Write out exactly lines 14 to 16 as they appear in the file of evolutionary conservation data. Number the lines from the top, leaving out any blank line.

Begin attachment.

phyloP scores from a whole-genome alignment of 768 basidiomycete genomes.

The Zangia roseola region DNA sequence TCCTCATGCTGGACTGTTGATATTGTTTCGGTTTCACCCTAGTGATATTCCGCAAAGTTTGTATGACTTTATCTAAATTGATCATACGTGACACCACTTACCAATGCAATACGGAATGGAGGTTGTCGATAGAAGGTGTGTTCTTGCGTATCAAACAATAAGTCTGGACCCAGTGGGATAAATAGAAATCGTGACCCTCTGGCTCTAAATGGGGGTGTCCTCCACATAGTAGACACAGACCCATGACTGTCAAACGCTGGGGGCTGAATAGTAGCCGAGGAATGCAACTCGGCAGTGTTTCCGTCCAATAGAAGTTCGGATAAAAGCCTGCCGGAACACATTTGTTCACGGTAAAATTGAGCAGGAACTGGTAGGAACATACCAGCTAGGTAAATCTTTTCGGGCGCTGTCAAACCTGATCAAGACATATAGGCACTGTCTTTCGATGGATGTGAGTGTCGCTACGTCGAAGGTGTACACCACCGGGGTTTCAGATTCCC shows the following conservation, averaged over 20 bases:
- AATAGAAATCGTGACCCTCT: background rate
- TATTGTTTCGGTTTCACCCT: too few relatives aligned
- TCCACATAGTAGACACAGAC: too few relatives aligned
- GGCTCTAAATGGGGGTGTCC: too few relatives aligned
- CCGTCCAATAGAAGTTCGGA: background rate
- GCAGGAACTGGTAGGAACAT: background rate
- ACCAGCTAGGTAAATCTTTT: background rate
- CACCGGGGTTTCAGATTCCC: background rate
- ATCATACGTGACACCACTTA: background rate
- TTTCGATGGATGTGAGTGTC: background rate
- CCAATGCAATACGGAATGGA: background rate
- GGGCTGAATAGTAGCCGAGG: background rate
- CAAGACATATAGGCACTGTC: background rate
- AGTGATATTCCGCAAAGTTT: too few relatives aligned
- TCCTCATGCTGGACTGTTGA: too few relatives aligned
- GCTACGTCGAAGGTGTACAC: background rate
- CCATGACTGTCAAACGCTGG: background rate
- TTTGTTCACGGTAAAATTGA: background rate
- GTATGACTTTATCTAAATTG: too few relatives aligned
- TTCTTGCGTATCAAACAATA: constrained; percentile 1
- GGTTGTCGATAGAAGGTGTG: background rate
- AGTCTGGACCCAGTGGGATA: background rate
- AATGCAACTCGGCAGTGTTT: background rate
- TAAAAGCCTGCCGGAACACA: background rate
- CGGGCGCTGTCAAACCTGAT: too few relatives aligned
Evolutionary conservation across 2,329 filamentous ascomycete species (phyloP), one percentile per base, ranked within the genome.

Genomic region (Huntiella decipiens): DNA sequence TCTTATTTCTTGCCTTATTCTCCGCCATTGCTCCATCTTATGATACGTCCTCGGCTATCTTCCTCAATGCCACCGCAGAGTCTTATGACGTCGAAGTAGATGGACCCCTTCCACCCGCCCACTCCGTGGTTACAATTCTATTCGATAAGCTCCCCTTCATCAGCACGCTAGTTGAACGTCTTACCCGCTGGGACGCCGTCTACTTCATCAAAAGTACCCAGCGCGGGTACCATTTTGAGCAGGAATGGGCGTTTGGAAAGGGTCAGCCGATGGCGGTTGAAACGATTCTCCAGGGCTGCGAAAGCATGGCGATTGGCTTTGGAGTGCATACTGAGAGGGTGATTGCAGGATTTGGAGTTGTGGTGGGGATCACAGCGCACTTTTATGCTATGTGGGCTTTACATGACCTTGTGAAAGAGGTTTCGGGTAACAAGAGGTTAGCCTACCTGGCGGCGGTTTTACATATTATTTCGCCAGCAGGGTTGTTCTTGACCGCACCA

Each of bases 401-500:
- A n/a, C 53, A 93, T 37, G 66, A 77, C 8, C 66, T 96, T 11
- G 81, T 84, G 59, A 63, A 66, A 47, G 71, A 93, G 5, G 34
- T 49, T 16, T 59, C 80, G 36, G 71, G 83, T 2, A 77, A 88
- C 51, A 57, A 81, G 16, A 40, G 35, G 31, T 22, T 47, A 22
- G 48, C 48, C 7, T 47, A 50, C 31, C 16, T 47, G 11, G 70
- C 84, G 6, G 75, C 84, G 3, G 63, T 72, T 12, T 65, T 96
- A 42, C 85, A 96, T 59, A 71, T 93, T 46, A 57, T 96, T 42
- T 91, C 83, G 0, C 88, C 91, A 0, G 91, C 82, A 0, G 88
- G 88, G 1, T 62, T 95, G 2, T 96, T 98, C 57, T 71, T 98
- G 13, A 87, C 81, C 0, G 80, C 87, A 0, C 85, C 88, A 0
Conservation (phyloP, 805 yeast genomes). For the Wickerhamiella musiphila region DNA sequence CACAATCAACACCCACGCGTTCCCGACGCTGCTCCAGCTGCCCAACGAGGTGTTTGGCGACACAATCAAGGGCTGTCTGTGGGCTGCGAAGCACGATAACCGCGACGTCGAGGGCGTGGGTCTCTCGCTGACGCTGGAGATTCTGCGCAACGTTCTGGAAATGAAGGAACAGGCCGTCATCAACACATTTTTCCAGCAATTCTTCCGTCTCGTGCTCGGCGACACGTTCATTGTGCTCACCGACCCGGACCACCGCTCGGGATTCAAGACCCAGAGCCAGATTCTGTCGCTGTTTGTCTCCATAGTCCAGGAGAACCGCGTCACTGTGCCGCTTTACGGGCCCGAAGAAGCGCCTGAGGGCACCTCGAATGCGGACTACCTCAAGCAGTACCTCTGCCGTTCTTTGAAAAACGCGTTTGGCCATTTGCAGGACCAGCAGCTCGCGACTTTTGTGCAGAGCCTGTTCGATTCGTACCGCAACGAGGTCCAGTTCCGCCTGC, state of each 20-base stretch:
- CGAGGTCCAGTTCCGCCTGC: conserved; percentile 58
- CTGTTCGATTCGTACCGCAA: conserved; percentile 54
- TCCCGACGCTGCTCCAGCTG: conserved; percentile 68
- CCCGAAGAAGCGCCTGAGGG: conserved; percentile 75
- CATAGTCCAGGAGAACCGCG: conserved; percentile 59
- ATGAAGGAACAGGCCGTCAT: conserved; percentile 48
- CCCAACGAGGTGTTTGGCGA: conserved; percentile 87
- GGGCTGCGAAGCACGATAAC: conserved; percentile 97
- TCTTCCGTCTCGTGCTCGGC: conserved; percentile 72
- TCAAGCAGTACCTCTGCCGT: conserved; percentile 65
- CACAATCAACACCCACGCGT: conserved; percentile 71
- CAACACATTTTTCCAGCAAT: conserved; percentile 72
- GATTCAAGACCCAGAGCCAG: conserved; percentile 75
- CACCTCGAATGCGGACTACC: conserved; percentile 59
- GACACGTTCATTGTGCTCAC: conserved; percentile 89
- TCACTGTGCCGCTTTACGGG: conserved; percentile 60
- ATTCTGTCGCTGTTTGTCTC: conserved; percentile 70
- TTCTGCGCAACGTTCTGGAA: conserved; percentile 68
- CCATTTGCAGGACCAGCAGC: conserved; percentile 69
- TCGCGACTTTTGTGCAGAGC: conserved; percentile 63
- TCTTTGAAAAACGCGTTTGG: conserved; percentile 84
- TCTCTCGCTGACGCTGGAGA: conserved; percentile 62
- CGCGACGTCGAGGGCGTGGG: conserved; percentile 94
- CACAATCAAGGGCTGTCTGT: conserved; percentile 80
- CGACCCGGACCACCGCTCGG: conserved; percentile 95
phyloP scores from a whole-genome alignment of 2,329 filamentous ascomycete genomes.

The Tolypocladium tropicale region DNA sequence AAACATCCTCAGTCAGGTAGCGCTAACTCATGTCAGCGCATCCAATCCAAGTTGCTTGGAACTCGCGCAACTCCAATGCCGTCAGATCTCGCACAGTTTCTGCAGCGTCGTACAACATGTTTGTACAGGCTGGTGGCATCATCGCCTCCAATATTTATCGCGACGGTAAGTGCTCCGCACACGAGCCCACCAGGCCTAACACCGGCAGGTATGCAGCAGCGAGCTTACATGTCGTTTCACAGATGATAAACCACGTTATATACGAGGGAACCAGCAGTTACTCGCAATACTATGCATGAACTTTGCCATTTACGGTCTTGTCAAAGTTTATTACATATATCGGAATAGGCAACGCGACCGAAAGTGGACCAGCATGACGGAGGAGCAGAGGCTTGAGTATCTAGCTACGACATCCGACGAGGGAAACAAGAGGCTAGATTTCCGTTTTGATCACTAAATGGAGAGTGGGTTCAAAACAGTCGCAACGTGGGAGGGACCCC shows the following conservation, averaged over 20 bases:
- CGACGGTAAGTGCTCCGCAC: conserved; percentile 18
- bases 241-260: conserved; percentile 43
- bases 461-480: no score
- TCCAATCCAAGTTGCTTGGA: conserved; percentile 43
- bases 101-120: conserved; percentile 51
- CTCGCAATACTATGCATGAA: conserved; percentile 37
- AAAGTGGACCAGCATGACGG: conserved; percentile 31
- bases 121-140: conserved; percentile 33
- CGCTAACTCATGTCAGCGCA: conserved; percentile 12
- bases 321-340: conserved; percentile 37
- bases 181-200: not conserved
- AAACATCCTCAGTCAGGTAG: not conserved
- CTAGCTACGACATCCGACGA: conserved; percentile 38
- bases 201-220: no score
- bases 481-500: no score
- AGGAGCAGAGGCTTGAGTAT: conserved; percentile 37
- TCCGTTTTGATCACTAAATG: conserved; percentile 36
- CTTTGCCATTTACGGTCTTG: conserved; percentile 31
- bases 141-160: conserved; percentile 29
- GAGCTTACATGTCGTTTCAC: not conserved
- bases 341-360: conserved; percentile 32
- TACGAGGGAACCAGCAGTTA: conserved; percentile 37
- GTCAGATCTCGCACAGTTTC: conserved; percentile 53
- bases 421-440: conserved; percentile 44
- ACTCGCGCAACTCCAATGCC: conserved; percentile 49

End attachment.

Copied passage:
- GGGCTGAATAGTAGCCGAGG: background rate
- CAAGACATATAGGCACTGTC: background rate
- AGTGATATTCCGCAAAGTTT: too few relatives aligned